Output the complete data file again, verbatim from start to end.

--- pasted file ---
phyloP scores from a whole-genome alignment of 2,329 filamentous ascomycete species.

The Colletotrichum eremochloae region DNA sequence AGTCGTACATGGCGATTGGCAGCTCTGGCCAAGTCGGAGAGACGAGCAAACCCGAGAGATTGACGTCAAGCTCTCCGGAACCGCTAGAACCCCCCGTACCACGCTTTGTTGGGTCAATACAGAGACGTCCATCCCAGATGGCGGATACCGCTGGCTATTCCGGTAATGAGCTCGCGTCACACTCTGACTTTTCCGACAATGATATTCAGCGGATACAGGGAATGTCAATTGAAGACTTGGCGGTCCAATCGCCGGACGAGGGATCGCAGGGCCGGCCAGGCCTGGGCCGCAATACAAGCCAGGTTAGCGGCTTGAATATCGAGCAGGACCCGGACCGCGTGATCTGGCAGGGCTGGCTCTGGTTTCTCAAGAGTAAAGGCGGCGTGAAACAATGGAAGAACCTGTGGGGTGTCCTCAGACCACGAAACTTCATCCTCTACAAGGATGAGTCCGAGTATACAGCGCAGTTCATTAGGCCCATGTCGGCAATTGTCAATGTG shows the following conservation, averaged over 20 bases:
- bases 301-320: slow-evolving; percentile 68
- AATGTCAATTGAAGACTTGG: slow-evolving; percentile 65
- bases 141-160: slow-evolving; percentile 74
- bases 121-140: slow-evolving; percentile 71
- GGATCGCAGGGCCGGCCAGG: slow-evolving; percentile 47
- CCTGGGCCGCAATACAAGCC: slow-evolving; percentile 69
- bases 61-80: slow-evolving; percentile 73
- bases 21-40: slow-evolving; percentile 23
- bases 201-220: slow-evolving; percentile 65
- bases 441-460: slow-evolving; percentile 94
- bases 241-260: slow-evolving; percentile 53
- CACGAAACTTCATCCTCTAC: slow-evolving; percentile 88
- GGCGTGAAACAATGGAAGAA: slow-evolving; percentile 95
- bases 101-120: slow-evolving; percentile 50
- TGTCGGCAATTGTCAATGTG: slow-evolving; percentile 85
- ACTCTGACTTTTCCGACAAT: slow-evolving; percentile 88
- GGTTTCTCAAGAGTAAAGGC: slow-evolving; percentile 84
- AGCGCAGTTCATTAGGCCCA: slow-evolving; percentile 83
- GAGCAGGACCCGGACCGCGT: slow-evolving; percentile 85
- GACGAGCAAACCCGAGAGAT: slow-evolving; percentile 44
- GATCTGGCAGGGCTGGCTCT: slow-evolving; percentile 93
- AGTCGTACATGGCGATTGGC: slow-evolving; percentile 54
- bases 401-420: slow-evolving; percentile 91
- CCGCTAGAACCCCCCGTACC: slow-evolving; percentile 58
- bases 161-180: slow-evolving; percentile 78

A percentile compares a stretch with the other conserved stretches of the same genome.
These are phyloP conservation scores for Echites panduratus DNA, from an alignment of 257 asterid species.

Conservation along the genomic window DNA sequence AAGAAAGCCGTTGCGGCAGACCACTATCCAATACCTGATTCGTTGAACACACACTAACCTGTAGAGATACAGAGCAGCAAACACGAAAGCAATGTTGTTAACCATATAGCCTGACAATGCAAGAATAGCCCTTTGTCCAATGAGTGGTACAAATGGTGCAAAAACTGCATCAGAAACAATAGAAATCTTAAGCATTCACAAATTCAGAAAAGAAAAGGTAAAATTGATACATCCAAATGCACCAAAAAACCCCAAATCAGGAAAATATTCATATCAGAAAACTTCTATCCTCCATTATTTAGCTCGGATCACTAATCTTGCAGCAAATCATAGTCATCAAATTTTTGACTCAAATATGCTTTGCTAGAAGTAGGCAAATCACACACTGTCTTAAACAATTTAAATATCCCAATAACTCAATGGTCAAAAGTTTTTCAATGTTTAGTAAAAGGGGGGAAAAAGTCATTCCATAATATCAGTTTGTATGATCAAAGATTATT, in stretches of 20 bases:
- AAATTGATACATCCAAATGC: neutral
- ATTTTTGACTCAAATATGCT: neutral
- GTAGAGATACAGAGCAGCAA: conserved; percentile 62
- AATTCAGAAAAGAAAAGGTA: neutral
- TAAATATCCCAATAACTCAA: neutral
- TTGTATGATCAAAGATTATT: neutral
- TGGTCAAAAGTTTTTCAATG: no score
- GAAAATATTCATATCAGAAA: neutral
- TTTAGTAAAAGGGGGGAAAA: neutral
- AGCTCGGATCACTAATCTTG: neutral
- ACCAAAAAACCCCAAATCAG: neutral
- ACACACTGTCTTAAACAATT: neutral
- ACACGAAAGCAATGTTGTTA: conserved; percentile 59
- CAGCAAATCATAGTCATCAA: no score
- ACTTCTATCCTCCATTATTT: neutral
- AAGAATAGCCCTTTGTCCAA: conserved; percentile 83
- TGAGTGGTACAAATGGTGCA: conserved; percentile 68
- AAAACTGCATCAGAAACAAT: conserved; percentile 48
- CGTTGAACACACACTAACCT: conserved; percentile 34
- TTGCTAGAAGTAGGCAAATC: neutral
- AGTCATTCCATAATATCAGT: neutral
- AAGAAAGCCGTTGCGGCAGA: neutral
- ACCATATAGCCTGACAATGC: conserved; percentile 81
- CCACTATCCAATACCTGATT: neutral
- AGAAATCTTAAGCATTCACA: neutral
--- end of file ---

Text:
phyloP scores from a whole-genome alignment of 2,329 filamentous ascomycete species.

The Colletotrichum eremochloae region DNA sequence AGTCGTACATGGCGATTGGCAGCTCTGGCCAAGTCGGAGAGACGAGCAAACCCGAGAGATTGACGTCAAGCTCTCCGGAACCGCTAGAACCCCCCGTACCACGCTTTGTTGGGTCAATACAGAGACGTCCATCCCAGATGGCGGATACCGCTGGCTATTCCGGTAATGAGCTCGCGTCACACTCTGACTTTTCCGACAATGATATTCAGCGGATACAGGGAATGTCAATTGAAGACTTGGCGGTCCAATCGCCGGACGAGGGATCGCAGGGCCGGCCAGGCCTGGGCCGCAATACAAGCCAGGTTAGCGGCTTGAATATCGAGCAGGACCCGGACCGCGTGATCTGGCAGGGCTGGCTCTGGTTTCTCAAGAGTAAAGGCGGCGTGAAACAATGGAAGAACCTGTGGGGTGTCCTCAGACCACGAAACTTCATCCTCTACAAGGATGAGTCCGAGTATACAGCGCAGTTCATTAGGCCCATGTCGGCAATTGTCAATGTG shows the following conservation, averaged over 20 bases:
- bases 301-320: slow-evolving; percentile 68
- AATGTCAATTGAAGACTTGG: slow-evolving; percentile 65
- bases 141-160: slow-evolving; percentile 74
- bases 121-140: slow-evolving; percentile 71
- GGATCGCAGGGCCGGCCAGG: slow-evolving; percentile 47
- CCTGGGCCGCAATACAAGCC: slow-evolving; percentile 69
- bases 61-80: slow-evolving; percentile 73
- bases 21-40: slow-evolving; percentile 23
- bases 201-220: slow-evolving; percentile 65
- bases 441-460: slow-evolving; percentile 94
- bases 241-260: slow-evolving; percentile 53
- CACGAAACTTCATCCTCTAC: slow-evolving; percentile 88
- GGCGTGAAACAATGGAAGAA: slow-evolving; percentile 95
- bases 101-120: slow-evolving; percentile 50
- TGTCGGCAATTGTCAATGTG: slow-evolving; percentile 85
- ACTCTGACTTTTCCGACAAT: slow-evolving; percentile 88
- GGTTTCTCAAGAGTAAAGGC: slow-evolving; percentile 84
- AGCGCAGTTCATTAGGCCCA: slow-evolving; percentile 83
- GAGCAGGACCCGGACCGCGT: slow-evolving; percentile 85
- GACGAGCAAACCCGAGAGAT: slow-evolving; percentile 44
- GATCTGGCAGGGCTGGCTCT: slow-evolving; percentile 93
- AGTCGTACATGGCGATTGGC: slow-evolving; percentile 54
- bases 401-420: slow-evolving; percentile 91
- CCGCTAGAACCCCCCGTACC: slow-evolving; percentile 58
- bases 161-180: slow-evolving; percentile 78

A percentile compares a stretch with the other conserved stretches of the same genome.
These are phyloP conservation scores for Echites panduratus DNA, from an alignment of 257 asterid species.

Conservation along the genomic window DNA sequence AAGAAAGCCGTTGCGGCAGACCACTATCCAATACCTGATTCGTTGAACACACACTAACCTGTAGAGATACAGAGCAGCAAACACGAAAGCAATGTTGTTAACCATATAGCCTGACAATGCAAGAATAGCCCTTTGTCCAATGAGTGGTACAAATGGTGCAAAAACTGCATCAGAAACAATAGAAATCTTAAGCATTCACAAATTCAGAAAAGAAAAGGTAAAATTGATACATCCAAATGCACCAAAAAACCCCAAATCAGGAAAATATTCATATCAGAAAACTTCTATCCTCCATTATTTAGCTCGGATCACTAATCTTGCAGCAAATCATAGTCATCAAATTTTTGACTCAAATATGCTTTGCTAGAAGTAGGCAAATCACACACTGTCTTAAACAATTTAAATATCCCAATAACTCAATGGTCAAAAGTTTTTCAATGTTTAGTAAAAGGGGGGAAAAAGTCATTCCATAATATCAGTTTGTATGATCAAAGATTATT, in stretches of 20 bases:
- AAATTGATACATCCAAATGC: neutral
- ATTTTTGACTCAAATATGCT: neutral
- GTAGAGATACAGAGCAGCAA: conserved; percentile 62
- AATTCAGAAAAGAAAAGGTA: neutral
- TAAATATCCCAATAACTCAA: neutral
- TTGTATGATCAAAGATTATT: neutral
- TGGTCAAAAGTTTTTCAATG: no score
- GAAAATATTCATATCAGAAA: neutral
- TTTAGTAAAAGGGGGGAAAA: neutral
- AGCTCGGATCACTAATCTTG: neutral
- ACCAAAAAACCCCAAATCAG: neutral
- ACACACTGTCTTAAACAATT: neutral
- ACACGAAAGCAATGTTGTTA: conserved; percentile 59
- CAGCAAATCATAGTCATCAA: no score
- ACTTCTATCCTCCATTATTT: neutral
- AAGAATAGCCCTTTGTCCAA: conserved; percentile 83
- TGAGTGGTACAAATGGTGCA: conserved; percentile 68
- AAAACTGCATCAGAAACAAT: conserved; percentile 48
- CGTTGAACACACACTAACCT: conserved; percentile 34
- TTGCTAGAAGTAGGCAAATC: neutral
- AGTCATTCCATAATATCAGT: neutral
- AAGAAAGCCGTTGCGGCAGA: neutral
- ACCATATAGCCTGACAATGC: conserved; percentile 81
- CCACTATCCAATACCTGATT: neutral
- AGAAATCTTAAGCATTCACA: neutral